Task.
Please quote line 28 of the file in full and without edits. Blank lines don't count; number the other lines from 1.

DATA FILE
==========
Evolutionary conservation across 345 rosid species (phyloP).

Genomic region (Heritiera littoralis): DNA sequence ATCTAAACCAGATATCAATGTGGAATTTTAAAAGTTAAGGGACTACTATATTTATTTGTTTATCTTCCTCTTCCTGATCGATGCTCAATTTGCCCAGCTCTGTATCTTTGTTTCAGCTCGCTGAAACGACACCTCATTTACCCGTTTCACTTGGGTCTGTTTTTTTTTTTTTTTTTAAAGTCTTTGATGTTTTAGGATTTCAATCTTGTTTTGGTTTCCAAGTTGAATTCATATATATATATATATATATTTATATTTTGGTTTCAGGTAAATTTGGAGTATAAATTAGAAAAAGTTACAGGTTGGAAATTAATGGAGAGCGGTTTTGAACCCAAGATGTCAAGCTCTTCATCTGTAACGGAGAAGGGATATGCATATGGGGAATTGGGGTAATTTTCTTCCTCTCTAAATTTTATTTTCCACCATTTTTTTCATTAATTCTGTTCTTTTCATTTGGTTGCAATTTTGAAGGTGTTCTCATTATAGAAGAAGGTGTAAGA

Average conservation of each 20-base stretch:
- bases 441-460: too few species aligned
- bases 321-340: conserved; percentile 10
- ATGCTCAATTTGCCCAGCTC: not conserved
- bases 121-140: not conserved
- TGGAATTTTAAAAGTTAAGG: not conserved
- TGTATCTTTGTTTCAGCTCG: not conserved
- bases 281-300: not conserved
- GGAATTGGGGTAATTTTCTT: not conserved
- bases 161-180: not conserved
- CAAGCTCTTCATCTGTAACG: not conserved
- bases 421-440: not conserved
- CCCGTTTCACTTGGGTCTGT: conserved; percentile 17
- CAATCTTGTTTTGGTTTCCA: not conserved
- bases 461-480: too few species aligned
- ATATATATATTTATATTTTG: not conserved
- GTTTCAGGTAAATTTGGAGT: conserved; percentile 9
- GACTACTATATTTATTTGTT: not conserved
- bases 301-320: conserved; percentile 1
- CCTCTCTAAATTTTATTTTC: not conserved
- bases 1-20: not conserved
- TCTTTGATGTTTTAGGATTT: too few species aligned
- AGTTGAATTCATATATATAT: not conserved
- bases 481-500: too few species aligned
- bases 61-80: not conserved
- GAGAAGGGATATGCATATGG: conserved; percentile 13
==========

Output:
- GAGAAGGGATATGCATATGG: conserved; percentile 13